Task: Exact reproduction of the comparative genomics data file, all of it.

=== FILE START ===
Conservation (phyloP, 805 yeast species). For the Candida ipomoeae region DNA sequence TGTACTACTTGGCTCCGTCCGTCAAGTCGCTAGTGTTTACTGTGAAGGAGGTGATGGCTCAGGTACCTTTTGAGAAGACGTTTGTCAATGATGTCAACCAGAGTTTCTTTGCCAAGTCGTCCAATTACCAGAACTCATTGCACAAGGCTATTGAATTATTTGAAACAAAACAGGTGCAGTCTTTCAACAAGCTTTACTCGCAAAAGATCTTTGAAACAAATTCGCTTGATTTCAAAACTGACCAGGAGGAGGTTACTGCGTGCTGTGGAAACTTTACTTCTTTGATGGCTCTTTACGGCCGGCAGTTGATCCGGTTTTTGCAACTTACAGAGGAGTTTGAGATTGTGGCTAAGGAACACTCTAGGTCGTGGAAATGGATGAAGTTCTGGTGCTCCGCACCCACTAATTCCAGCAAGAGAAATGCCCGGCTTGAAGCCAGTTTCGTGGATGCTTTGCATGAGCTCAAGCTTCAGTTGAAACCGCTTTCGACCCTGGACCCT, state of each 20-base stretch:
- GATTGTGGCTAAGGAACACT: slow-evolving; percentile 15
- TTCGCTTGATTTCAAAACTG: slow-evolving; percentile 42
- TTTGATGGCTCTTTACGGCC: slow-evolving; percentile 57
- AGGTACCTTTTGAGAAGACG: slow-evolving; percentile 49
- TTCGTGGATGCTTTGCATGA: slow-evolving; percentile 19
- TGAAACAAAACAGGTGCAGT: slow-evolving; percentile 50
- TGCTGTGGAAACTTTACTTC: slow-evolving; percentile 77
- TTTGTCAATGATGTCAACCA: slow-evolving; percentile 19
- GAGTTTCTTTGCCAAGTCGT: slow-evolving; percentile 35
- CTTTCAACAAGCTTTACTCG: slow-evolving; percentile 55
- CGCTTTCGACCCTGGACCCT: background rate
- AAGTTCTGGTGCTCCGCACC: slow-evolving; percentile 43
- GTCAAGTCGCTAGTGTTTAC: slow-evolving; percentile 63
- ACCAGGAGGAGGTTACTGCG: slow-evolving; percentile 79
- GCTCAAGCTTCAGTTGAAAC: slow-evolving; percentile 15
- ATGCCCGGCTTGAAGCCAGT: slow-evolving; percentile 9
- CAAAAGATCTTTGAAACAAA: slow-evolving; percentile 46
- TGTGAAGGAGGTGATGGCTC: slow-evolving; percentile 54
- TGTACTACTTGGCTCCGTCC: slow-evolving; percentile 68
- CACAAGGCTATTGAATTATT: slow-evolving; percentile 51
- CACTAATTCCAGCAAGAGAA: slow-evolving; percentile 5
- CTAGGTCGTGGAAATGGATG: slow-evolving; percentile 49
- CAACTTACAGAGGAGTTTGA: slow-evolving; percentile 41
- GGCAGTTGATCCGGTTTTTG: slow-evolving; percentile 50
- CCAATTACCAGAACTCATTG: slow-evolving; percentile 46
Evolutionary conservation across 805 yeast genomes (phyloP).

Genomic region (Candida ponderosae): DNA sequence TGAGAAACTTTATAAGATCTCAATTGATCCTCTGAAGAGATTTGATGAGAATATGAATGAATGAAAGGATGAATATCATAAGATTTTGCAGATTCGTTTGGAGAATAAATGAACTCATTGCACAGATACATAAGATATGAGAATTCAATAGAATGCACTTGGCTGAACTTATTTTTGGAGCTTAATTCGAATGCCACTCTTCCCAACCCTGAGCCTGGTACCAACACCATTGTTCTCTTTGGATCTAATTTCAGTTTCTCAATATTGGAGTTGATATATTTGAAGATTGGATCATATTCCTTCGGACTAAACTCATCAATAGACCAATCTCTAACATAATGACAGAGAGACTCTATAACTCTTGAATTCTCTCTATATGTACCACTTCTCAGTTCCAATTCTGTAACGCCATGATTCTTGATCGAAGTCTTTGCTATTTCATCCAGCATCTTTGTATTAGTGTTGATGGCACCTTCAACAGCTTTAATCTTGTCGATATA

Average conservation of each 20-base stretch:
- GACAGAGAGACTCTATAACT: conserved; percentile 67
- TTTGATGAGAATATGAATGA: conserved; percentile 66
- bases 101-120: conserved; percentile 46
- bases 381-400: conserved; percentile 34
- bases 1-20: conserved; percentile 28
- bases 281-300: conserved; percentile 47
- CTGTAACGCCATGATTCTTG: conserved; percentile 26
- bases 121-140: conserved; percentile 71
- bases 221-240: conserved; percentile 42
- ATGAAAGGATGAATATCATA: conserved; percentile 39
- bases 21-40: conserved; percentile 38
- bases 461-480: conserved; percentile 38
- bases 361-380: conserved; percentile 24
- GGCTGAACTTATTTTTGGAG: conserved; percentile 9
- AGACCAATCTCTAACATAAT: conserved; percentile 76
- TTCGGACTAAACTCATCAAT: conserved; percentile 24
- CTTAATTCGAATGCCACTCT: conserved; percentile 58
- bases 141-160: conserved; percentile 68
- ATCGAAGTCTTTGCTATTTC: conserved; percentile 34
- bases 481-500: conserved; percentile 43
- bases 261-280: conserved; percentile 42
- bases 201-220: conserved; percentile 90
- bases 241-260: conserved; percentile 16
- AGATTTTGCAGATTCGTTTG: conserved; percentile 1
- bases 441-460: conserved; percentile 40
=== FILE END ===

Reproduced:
Conservation (phyloP, 805 yeast species). For the Candida ipomoeae region DNA sequence TGTACTACTTGGCTCCGTCCGTCAAGTCGCTAGTGTTTACTGTGAAGGAGGTGATGGCTCAGGTACCTTTTGAGAAGACGTTTGTCAATGATGTCAACCAGAGTTTCTTTGCCAAGTCGTCCAATTACCAGAACTCATTGCACAAGGCTATTGAATTATTTGAAACAAAACAGGTGCAGTCTTTCAACAAGCTTTACTCGCAAAAGATCTTTGAAACAAATTCGCTTGATTTCAAAACTGACCAGGAGGAGGTTACTGCGTGCTGTGGAAACTTTACTTCTTTGATGGCTCTTTACGGCCGGCAGTTGATCCGGTTTTTGCAACTTACAGAGGAGTTTGAGATTGTGGCTAAGGAACACTCTAGGTCGTGGAAATGGATGAAGTTCTGGTGCTCCGCACCCACTAATTCCAGCAAGAGAAATGCCCGGCTTGAAGCCAGTTTCGTGGATGCTTTGCATGAGCTCAAGCTTCAGTTGAAACCGCTTTCGACCCTGGACCCT, state of each 20-base stretch:
- GATTGTGGCTAAGGAACACT: slow-evolving; percentile 15
- TTCGCTTGATTTCAAAACTG: slow-evolving; percentile 42
- TTTGATGGCTCTTTACGGCC: slow-evolving; percentile 57
- AGGTACCTTTTGAGAAGACG: slow-evolving; percentile 49
- TTCGTGGATGCTTTGCATGA: slow-evolving; percentile 19
- TGAAACAAAACAGGTGCAGT: slow-evolving; percentile 50
- TGCTGTGGAAACTTTACTTC: slow-evolving; percentile 77
- TTTGTCAATGATGTCAACCA: slow-evolving; percentile 19
- GAGTTTCTTTGCCAAGTCGT: slow-evolving; percentile 35
- CTTTCAACAAGCTTTACTCG: slow-evolving; percentile 55
- CGCTTTCGACCCTGGACCCT: background rate
- AAGTTCTGGTGCTCCGCACC: slow-evolving; percentile 43
- GTCAAGTCGCTAGTGTTTAC: slow-evolving; percentile 63
- ACCAGGAGGAGGTTACTGCG: slow-evolving; percentile 79
- GCTCAAGCTTCAGTTGAAAC: slow-evolving; percentile 15
- ATGCCCGGCTTGAAGCCAGT: slow-evolving; percentile 9
- CAAAAGATCTTTGAAACAAA: slow-evolving; percentile 46
- TGTGAAGGAGGTGATGGCTC: slow-evolving; percentile 54
- TGTACTACTTGGCTCCGTCC: slow-evolving; percentile 68
- CACAAGGCTATTGAATTATT: slow-evolving; percentile 51
- CACTAATTCCAGCAAGAGAA: slow-evolving; percentile 5
- CTAGGTCGTGGAAATGGATG: slow-evolving; percentile 49
- CAACTTACAGAGGAGTTTGA: slow-evolving; percentile 41
- GGCAGTTGATCCGGTTTTTG: slow-evolving; percentile 50
- CCAATTACCAGAACTCATTG: slow-evolving; percentile 46
Evolutionary conservation across 805 yeast genomes (phyloP).

Genomic region (Candida ponderosae): DNA sequence TGAGAAACTTTATAAGATCTCAATTGATCCTCTGAAGAGATTTGATGAGAATATGAATGAATGAAAGGATGAATATCATAAGATTTTGCAGATTCGTTTGGAGAATAAATGAACTCATTGCACAGATACATAAGATATGAGAATTCAATAGAATGCACTTGGCTGAACTTATTTTTGGAGCTTAATTCGAATGCCACTCTTCCCAACCCTGAGCCTGGTACCAACACCATTGTTCTCTTTGGATCTAATTTCAGTTTCTCAATATTGGAGTTGATATATTTGAAGATTGGATCATATTCCTTCGGACTAAACTCATCAATAGACCAATCTCTAACATAATGACAGAGAGACTCTATAACTCTTGAATTCTCTCTATATGTACCACTTCTCAGTTCCAATTCTGTAACGCCATGATTCTTGATCGAAGTCTTTGCTATTTCATCCAGCATCTTTGTATTAGTGTTGATGGCACCTTCAACAGCTTTAATCTTGTCGATATA

Average conservation of each 20-base stretch:
- GACAGAGAGACTCTATAACT: conserved; percentile 67
- TTTGATGAGAATATGAATGA: conserved; percentile 66
- bases 101-120: conserved; percentile 46
- bases 381-400: conserved; percentile 34
- bases 1-20: conserved; percentile 28
- bases 281-300: conserved; percentile 47
- CTGTAACGCCATGATTCTTG: conserved; percentile 26
- bases 121-140: conserved; percentile 71
- bases 221-240: conserved; percentile 42
- ATGAAAGGATGAATATCATA: conserved; percentile 39
- bases 21-40: conserved; percentile 38
- bases 461-480: conserved; percentile 38
- bases 361-380: conserved; percentile 24
- GGCTGAACTTATTTTTGGAG: conserved; percentile 9
- AGACCAATCTCTAACATAAT: conserved; percentile 76
- TTCGGACTAAACTCATCAAT: conserved; percentile 24
- CTTAATTCGAATGCCACTCT: conserved; percentile 58
- bases 141-160: conserved; percentile 68
- ATCGAAGTCTTTGCTATTTC: conserved; percentile 34
- bases 481-500: conserved; percentile 43
- bases 261-280: conserved; percentile 42
- bases 201-220: conserved; percentile 90
- bases 241-260: conserved; percentile 16
- AGATTTTGCAGATTCGTTTG: conserved; percentile 1
- bases 441-460: conserved; percentile 40